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Top Secret Rosies: The Female Computers of WWII

4.6 out of 5 stars 24 customer reviews

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Editorial Reviews

In 1942 soon after the Japanese attack on Pearl Harbor, a secret military program was launched to recruit female mathematicians who would become human computers for the US military. Top Secret Rosies: The Female Computers of WWII shares a story of the women and technology that helped win a war and usher in the modern computer age.

Special Features

None.

Product Details

  • Actors: .
  • Directors: LeAnn Erickson
  • Format: Multiple Formats, Color, NTSC
  • Language: English
  • Region: Region 1 (U.S. and Canada only. Read more about DVD formats.)
  • Number of discs: 1
  • Rated:
    NR
    Not Rated
  • Studio: PBS
  • DVD Release Date: January 11, 2011
  • Run Time: 60 minutes
  • Average Customer Review: 4.6 out of 5 stars  See all reviews (24 customer reviews)
  • ASIN: B00443FMKC
  • Amazon Best Sellers Rank: #87,460 in Movies & TV (See Top 100 in Movies & TV)

Customer Reviews

Top Customer Reviews

By Ellee Koss on March 15, 2011
Format: DVD Verified Purchase
I bought this video for my Mom who is one of the early pioneers as well. Imagine our surprise to find her photo on the cover... The video does a great job depicting what the early days of computing were like and the role that women played. Thanks for doing this LeAnn!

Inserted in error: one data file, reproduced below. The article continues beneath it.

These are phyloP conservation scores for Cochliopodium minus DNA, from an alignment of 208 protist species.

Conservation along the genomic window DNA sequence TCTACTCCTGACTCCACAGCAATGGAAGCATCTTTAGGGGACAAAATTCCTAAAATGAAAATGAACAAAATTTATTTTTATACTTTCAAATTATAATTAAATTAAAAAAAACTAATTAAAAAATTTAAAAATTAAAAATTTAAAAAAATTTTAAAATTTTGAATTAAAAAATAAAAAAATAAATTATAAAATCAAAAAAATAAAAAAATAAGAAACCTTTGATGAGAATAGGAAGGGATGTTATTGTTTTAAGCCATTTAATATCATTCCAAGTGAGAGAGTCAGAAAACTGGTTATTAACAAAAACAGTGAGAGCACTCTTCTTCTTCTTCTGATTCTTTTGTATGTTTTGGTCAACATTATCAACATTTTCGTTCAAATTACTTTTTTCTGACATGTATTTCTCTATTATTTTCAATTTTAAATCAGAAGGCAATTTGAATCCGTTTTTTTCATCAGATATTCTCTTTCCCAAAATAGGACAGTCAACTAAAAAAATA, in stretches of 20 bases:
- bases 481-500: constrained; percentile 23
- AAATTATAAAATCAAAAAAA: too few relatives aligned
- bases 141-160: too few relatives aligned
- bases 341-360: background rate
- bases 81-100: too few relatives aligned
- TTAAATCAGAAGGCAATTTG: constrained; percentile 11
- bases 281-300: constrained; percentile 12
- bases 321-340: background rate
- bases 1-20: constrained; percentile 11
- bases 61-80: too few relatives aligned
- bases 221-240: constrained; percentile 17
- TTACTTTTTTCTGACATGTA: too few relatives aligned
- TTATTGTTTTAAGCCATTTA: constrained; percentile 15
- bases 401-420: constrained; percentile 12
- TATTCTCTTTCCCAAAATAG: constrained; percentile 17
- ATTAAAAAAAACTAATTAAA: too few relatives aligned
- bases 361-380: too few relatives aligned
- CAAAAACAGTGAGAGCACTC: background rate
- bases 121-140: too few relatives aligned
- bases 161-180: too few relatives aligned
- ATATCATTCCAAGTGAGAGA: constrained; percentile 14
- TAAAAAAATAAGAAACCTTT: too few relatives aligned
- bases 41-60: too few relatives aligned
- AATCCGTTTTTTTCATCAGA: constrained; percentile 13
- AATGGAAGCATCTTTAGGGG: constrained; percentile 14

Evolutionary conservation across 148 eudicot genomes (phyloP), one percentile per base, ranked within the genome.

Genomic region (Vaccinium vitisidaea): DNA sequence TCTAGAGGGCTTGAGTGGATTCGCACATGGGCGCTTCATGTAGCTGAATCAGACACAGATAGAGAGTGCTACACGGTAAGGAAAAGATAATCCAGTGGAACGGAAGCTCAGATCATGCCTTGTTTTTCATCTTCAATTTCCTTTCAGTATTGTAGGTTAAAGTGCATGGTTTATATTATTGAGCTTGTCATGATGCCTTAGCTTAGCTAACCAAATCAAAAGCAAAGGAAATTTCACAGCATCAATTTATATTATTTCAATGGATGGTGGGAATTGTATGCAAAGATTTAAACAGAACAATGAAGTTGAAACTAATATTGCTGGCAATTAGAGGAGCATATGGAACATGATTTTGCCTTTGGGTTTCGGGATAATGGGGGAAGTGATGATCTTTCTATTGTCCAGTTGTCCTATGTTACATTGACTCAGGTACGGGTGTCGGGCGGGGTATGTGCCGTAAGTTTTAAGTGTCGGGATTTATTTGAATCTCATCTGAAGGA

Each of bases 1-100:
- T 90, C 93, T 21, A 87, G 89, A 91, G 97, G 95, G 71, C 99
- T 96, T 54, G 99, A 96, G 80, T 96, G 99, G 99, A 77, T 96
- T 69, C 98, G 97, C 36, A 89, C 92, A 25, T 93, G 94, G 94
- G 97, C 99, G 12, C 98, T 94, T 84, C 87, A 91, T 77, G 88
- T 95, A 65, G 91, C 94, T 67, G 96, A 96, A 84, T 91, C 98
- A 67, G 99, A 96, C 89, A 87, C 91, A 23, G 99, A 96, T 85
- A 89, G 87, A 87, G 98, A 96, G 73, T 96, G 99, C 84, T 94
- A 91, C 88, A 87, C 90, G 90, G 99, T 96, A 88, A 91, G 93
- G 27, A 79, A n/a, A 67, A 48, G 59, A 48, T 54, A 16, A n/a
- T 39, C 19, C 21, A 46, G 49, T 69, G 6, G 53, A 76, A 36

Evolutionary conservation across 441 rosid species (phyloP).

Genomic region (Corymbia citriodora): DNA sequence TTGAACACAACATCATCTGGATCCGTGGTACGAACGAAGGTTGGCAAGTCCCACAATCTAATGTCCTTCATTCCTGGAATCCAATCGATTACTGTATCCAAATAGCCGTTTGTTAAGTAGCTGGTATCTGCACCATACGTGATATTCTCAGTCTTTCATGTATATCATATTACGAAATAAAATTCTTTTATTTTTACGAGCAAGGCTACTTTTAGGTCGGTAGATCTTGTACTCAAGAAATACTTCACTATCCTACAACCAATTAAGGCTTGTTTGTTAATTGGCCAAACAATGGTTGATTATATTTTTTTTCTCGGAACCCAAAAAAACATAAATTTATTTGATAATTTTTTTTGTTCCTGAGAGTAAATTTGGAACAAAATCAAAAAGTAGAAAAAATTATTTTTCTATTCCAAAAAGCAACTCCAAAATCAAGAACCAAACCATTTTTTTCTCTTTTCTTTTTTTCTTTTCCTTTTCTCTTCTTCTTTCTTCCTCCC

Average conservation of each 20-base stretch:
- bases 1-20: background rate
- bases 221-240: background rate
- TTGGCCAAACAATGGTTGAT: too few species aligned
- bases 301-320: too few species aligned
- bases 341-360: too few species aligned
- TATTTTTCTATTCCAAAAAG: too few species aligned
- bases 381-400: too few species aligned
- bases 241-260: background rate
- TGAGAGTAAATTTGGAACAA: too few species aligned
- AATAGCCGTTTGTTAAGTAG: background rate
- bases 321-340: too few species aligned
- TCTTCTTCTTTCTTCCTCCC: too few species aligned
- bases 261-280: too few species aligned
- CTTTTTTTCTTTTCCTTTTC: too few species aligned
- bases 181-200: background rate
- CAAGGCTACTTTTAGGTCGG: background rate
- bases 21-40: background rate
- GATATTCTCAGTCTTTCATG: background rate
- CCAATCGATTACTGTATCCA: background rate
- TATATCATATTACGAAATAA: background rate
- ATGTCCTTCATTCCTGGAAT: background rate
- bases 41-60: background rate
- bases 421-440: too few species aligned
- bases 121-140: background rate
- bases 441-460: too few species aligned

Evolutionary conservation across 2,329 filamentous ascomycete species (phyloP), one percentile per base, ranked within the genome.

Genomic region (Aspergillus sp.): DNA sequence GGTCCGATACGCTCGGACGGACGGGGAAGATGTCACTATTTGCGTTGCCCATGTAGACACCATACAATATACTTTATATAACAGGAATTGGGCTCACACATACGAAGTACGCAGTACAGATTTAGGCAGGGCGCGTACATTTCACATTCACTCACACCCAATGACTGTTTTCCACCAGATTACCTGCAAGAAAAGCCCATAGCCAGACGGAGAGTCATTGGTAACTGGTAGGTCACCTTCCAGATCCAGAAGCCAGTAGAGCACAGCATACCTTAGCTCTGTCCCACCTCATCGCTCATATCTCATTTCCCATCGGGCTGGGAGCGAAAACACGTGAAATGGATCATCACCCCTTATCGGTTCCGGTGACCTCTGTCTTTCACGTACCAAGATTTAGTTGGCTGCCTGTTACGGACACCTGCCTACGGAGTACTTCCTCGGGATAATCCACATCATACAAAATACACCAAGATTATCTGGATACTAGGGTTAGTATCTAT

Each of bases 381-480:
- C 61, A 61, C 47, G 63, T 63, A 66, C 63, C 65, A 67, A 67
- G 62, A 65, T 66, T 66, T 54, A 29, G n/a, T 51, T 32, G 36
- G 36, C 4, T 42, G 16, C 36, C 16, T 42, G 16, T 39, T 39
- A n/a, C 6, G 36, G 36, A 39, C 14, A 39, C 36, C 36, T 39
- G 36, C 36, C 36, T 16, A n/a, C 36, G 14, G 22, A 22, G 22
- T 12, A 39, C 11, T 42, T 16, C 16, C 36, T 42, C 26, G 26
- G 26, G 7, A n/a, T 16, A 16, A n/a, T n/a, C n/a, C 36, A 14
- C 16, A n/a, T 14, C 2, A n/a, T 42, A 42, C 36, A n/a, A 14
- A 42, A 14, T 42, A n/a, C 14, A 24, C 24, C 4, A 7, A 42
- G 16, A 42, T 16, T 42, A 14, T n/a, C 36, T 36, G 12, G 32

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I'm grateful to LeAnn for having made this film. I wish they had done it decades ago, of course, when memories were better. My mom was one of the "computers" at Penn. She worked with the ENIAC computations and went to the Aberdeen Proving Ground. I've heard this all my life. Until maybe 15 years ago my mother could have recounted this blow by blow (down to Eckert and Mauchly or one of them--I don't' remember--spying on their lunches because he thought dessert made them do math slower (my mom loves dessert), and having them work through Thanksgiving with no heat. My mom was VERY good at math, and started Penn at 16. She graduated in 3 years with a degree in economics. She is 88. And she has always been VERY proud of having worked for the ENIAC project (it was the only job she ever had). Her father picked her up every night and she couldn't tell him what they were doing. She watched the film, but she was very tired and slept through part of it. Every once in a while she'd wake up, say "it's Press Eckert" or "it's the ENIAC" and was out again. When I got my first computer (a MacPLus) mom wouldn't touch it, because she said she "hates computers". When I asked why she said "I hate the ENIAC." But that turned out to do more with things like lunch and the heat, not the actual computer. Needless to say, my smiling Mac didn't look anything like what she thought a computer ought to look like. I think it would be good to compile a list of as many of the "computers" (the actual women) as possible. So here it is, Shirley Spiers.
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What a great video to show the role of women in mathematics in history. At a time when many girls still don't see themselves as math people, everything we can do to build their math confidence counts!